Having launched in November 2020 we've had major challenges including COVID and floods so it's a great way to end the year on a high winning this award. It was an exciting moment to be presented the award by legendary gardener, ABC talent Costa Georgiadis.
    We'd like to thank the Nursery Garden Industry NSW ACT for this Award and for their support and efforts, it's really terrific to have such a strong industry body who supports businesses.

    According to the judges, Luke and Catheryn Maitland created a "little gem of a place" at Robertson. They said:

    It is a clean, neat, tidy and impeccably presented garden centre. It has a design studio creating sustainable Australian Native gardens for clients, a gift shop focusing on Australian products and bush foods and there is an onsite cafe van. The stock is top quality, and it is a winner in so many ways.

    Petries Mitre 10 Dubbo

    The team at Petries Mitre 10 Dubbo is preparing for the national title announcements in early 2023 after winning 2022 NSW Garden Centre of the Year for Independent Hardware Group.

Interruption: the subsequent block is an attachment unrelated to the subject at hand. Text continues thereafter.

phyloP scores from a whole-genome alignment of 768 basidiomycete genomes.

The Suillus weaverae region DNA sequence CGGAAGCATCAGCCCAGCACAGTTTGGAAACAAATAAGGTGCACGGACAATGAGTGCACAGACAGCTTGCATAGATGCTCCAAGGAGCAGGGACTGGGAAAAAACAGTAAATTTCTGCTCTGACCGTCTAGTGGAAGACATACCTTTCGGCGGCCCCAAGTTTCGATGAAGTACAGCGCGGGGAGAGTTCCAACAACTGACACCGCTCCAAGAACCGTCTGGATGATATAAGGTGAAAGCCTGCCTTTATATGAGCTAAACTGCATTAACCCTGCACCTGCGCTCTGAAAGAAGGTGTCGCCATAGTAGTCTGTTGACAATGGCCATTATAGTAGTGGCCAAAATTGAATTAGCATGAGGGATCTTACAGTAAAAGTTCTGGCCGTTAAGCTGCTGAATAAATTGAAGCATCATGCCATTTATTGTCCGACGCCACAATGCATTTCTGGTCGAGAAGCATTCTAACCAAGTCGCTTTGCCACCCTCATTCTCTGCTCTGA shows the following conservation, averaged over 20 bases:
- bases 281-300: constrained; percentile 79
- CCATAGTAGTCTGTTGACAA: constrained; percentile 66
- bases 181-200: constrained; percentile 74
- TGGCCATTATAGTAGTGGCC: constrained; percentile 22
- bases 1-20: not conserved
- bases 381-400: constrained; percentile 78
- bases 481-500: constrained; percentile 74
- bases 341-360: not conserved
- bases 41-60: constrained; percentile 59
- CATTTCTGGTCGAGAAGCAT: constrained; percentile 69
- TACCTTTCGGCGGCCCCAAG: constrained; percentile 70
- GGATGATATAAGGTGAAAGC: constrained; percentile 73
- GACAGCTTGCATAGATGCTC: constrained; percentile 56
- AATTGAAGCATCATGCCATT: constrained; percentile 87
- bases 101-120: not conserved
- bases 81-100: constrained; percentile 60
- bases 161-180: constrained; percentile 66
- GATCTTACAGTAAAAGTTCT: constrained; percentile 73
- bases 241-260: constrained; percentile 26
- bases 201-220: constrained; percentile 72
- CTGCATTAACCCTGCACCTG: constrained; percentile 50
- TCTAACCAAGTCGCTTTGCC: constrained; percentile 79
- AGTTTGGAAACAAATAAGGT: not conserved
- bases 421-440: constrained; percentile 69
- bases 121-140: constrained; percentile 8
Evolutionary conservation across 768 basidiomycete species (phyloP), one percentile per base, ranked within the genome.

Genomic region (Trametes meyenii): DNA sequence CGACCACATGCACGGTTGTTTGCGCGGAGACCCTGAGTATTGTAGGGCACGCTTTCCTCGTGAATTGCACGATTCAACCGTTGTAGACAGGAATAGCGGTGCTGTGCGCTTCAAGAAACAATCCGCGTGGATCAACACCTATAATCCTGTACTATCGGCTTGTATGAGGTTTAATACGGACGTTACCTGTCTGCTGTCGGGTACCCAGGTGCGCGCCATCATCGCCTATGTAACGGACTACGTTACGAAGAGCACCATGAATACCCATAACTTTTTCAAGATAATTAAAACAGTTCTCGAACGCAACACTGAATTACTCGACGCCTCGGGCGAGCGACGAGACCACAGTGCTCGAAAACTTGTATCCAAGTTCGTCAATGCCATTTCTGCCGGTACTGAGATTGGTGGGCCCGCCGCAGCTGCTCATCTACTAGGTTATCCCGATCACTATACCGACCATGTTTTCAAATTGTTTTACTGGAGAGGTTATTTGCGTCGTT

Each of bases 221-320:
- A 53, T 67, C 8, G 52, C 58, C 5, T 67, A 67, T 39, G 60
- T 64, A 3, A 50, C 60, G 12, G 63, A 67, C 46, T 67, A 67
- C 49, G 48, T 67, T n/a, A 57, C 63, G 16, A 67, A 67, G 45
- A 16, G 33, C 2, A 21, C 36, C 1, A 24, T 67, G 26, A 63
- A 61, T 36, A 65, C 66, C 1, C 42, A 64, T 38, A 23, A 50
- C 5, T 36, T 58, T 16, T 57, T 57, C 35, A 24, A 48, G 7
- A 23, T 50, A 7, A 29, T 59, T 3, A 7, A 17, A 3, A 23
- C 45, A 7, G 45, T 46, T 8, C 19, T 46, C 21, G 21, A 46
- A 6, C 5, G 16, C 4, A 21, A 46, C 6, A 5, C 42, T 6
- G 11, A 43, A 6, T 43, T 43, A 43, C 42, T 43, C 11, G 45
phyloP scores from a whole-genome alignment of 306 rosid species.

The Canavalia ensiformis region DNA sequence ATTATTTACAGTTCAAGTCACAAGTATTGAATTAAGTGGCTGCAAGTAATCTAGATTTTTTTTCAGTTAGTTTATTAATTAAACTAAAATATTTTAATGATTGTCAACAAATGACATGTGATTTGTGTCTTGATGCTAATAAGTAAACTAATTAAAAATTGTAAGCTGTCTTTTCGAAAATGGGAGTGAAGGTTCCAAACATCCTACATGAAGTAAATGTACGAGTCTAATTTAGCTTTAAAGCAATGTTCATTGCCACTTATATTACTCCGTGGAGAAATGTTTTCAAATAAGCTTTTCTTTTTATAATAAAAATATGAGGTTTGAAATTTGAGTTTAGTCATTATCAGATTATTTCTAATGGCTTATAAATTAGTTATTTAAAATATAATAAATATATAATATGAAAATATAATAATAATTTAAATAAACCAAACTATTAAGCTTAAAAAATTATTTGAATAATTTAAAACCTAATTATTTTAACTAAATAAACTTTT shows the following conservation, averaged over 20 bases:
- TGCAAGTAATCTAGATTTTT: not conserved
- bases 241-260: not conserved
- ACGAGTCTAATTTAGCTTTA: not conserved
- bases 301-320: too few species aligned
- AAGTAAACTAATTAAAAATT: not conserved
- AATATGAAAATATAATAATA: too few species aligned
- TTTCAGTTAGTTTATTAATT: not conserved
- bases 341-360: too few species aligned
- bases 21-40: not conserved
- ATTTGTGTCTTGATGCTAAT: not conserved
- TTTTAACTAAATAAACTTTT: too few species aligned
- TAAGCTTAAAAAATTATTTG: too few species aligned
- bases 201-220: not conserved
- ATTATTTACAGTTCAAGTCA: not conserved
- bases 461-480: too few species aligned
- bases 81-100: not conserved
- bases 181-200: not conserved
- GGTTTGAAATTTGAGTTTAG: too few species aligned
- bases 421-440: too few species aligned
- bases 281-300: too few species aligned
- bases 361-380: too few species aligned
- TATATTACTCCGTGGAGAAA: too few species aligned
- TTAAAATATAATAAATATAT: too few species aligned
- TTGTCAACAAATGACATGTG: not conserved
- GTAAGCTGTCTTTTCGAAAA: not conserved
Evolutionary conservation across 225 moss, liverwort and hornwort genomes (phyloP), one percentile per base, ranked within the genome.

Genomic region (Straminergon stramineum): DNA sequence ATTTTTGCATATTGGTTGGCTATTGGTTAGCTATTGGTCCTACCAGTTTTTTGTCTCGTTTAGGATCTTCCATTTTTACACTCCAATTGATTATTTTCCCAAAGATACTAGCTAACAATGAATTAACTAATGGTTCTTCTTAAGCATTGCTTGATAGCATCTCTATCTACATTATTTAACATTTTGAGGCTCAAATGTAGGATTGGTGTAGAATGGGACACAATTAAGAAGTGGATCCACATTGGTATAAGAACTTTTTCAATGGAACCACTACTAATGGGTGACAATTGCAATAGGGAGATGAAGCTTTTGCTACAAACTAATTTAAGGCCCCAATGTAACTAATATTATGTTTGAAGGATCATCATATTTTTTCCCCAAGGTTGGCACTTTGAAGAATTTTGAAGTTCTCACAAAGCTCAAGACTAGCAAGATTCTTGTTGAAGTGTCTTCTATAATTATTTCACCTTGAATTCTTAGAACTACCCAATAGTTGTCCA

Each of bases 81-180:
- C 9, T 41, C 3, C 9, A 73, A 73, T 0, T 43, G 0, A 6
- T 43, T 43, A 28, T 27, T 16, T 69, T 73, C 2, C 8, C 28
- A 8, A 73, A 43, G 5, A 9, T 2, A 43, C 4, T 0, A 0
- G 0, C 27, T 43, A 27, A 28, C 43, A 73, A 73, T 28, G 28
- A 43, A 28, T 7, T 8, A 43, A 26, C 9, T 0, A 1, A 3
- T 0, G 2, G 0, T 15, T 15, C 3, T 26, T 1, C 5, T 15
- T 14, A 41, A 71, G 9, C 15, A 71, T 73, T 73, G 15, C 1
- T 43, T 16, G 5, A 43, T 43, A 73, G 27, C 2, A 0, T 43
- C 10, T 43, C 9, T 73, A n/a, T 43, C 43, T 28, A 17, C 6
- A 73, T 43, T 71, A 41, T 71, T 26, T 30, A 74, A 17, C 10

Judging criteria included the best use of space, range of stock and stock presentation, sales, signage, customer service and more.

  • Sources: Southern Highland News and Dubbo Photo News
  • retailers

    Europe update: Kingfisher

    Strategic partnership focuses on technology

    Kingfisher is using Google Cloud in a new five-year partnership for a range of solutions, from infrastructure to data analytics

    B&Q's ecommerce range is expected to grow from 300,000 to more than four million in coming years, as its online marketplace grows. At the same time, the Screwfix website is expected to become a hundred times faster through re-platforming.